Jünger wrote this at the time when Chaplin was filming “Modern Times”, in other words at a time when workers in the industrial world really were treated as technical apparatus that had to adapt to machines. We are no longer living in that sort of industrial world, but one of the conclusions drawn in the Declaration of Philadelphia is that we have to reject that type of management, that man is not a material, nor is he capital. The term human capital, which is the exact equivalent of Hitler’s human material, was coined by Stalin in a speech in 1938, which I would urge people to re-read.
So this is why we can talk about “Total Market” today, because confidence transformed that period into a spontaneous order which would find its ultimate expression in the financial markets, now the arbitrator and supreme legislator of human life. Hence –and here the sea-change from Philadelphia is total –the belief that the law and standards are themselves competing products on an international standards market.
As you may be aware, this belief has led to the development of the World Bank’s “Doing Business” programme, which ranks national business regulations according to their ability to meet investors’ expectations. It is a sort of self-service tool which provides investors with a convenient way to choose the regulations that suit them best.
The employment section of the “Doing Business” programme is currently being reviewed following considerable criticism, but that is only one particularly visible part of a broader development in private international law which is encouraging what my colleagues who are specialists in international law call “law shopping”, in other words the possibility for large firms, now that borders have been dismantled, to choose for themselves the law that they want to apply.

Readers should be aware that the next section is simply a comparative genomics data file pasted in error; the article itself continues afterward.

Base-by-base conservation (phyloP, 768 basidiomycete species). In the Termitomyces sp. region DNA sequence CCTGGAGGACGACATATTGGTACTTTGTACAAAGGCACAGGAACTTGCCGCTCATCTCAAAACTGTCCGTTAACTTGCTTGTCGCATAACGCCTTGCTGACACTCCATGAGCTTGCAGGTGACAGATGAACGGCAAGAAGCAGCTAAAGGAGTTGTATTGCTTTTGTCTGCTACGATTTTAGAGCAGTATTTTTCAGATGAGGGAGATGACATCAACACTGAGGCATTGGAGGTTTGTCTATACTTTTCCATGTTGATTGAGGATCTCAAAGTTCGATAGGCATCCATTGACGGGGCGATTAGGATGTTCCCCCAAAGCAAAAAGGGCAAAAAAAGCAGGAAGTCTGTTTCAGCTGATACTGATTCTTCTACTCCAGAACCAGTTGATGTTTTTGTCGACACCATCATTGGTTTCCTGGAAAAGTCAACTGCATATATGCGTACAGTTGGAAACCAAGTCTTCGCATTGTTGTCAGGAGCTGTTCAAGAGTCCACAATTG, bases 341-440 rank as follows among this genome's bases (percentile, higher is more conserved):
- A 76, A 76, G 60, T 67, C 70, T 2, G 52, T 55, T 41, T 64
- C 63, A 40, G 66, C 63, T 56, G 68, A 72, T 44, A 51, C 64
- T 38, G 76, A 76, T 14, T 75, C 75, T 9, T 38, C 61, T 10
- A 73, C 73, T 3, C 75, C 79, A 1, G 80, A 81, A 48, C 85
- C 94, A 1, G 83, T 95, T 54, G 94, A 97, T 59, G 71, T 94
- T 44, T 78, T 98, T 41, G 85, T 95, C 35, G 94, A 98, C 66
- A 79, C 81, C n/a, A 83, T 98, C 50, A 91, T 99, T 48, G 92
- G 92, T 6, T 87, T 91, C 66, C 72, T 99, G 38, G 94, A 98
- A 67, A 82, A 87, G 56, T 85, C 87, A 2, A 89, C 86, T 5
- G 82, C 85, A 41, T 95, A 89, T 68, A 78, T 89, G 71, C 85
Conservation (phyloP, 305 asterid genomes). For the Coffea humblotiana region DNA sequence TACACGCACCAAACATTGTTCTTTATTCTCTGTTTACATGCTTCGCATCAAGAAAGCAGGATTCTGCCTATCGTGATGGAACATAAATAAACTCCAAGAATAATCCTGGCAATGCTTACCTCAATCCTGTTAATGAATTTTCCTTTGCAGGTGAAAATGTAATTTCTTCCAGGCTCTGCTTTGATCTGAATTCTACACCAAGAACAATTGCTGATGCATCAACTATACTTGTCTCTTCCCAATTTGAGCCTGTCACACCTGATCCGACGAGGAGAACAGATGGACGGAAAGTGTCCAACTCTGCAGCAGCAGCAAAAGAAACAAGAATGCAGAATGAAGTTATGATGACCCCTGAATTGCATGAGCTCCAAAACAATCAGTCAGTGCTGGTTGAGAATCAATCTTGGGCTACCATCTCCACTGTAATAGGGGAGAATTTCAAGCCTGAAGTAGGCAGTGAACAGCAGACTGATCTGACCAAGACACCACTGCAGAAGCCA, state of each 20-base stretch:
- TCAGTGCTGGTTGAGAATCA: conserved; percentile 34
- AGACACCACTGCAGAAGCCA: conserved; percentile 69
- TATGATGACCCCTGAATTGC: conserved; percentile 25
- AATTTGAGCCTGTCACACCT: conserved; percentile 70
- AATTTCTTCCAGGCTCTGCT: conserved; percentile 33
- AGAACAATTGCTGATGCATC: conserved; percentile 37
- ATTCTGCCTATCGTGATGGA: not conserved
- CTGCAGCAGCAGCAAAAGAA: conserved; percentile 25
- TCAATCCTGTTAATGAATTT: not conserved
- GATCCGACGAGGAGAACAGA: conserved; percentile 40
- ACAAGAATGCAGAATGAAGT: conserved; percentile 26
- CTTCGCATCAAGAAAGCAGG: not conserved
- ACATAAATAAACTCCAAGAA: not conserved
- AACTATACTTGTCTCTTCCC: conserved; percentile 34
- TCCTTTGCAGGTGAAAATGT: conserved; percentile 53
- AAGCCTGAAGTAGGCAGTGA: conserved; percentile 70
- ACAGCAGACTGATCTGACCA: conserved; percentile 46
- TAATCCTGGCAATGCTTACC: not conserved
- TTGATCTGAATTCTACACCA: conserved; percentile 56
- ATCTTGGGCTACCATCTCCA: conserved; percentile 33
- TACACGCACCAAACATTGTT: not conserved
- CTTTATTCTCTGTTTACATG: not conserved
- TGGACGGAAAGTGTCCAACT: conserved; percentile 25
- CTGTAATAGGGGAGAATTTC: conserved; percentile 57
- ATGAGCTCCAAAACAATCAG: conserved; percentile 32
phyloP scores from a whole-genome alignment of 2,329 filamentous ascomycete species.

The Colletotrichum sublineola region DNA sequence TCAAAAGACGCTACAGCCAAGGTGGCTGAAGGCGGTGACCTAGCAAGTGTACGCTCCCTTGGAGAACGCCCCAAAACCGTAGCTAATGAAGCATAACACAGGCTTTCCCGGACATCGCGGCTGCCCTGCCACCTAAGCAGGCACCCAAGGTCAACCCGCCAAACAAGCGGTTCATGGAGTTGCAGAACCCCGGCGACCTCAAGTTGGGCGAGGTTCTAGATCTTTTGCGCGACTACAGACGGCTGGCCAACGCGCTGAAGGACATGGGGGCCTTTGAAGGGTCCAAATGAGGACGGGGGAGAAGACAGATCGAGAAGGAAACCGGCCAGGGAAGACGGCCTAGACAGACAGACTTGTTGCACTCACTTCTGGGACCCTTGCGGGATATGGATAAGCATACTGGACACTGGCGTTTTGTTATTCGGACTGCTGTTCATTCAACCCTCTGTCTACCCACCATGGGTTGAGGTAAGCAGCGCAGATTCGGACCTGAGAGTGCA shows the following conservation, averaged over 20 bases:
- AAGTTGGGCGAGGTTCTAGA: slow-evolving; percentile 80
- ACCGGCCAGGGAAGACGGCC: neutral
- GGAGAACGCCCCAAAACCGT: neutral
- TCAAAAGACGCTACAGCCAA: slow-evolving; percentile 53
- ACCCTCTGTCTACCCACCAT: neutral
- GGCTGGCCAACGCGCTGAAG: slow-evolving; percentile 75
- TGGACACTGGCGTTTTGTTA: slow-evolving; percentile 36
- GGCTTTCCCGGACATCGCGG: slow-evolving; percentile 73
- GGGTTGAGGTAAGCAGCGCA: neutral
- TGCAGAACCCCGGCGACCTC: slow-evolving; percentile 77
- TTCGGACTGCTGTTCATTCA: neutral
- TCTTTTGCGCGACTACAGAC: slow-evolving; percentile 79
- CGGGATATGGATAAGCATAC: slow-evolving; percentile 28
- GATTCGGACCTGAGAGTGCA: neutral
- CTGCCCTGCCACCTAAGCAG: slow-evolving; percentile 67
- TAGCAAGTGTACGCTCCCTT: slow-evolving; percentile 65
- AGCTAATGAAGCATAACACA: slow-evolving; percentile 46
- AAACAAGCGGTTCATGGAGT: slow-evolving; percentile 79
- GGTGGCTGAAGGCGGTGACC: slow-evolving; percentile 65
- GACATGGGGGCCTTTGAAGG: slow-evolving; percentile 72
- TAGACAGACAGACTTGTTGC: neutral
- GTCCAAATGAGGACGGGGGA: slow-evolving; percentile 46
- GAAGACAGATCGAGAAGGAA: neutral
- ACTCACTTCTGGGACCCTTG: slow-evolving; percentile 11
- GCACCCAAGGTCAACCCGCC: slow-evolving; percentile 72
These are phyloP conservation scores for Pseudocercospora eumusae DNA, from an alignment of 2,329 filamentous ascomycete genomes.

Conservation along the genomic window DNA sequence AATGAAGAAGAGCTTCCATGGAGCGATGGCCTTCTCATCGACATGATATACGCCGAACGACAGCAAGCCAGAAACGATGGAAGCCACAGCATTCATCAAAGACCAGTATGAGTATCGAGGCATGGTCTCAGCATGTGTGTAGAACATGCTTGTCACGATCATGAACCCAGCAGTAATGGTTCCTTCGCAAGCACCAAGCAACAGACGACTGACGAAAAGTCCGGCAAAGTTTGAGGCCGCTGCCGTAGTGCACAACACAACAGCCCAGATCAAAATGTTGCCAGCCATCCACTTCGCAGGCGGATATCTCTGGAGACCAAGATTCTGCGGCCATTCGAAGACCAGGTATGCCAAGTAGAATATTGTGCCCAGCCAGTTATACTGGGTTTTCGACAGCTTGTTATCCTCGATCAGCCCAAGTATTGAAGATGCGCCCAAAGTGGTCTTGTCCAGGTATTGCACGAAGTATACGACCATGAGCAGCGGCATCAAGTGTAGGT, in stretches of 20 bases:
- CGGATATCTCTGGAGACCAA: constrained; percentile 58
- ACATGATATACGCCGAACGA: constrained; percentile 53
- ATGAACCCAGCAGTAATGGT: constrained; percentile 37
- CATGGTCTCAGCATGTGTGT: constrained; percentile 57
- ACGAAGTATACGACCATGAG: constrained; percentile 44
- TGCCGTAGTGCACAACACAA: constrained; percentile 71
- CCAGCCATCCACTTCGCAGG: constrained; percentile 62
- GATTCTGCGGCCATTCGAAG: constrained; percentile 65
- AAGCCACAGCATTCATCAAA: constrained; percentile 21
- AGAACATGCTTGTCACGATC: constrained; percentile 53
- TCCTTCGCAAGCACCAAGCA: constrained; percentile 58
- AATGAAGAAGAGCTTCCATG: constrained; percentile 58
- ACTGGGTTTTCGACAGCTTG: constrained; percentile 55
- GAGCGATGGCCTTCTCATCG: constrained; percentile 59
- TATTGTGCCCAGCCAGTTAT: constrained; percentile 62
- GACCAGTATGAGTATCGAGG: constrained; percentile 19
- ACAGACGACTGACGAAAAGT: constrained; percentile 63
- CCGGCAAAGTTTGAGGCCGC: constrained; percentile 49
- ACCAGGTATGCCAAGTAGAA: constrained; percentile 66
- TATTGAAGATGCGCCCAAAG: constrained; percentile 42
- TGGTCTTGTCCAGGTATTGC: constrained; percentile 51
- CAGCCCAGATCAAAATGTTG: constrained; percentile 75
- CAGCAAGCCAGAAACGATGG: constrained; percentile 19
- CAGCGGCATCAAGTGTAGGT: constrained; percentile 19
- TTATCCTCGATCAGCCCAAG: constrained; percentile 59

Now, if there is one thing we can be sure about, it is that you cannot have both “law shopping” and the rule of law at the same time. The rule of law applies to everyone. If you let everyone decide which law suits them best, what you get is not the rule of law but a rule of widespread violence. There are not many certainties in life, the law does not claim to be a science, we do not have the same skills as our economist colleagues, but one thing is certain: because human beings are selfish, violent and vindictive, there has to be a regulatory framework which channels the resources of that violence. If the whole regulatory system is dominated by the fact that everyone is fighting against everyone else, then all you will ultimately have is violence. This is one of the few lessons that we can learn from studying law.
You mentioned earlier that in this book I have also tried to introduce a few new ideas and show just how contemporary the Declaration of Philadelphia is. What I mean here is the spirit of the Declaration. The world in which it was conceived no longer exists. The major institutions which were constructed on the basis of the Philadelphia principles –social security, say, or certain types of trade unionism –have aged, and I am certainly not saying that things should stay as they are. What I am saying is that we need to get back to that spirit, which men and women have constantly asserted over the period I described, in order to trace our route for the future. The principles set out in the Declaration are as relevant as ever, but we have to acknowledge that many of the solutions invented on the basis of those principles –during the “thirty glorious years”, as people called them –now need reviewing.
To give you just a few examples –since we agreed that I would try if possible to be very brief –we need to take an idea as a starting point, and I’m going to venture into the economic field of my colleague sitting beside me here.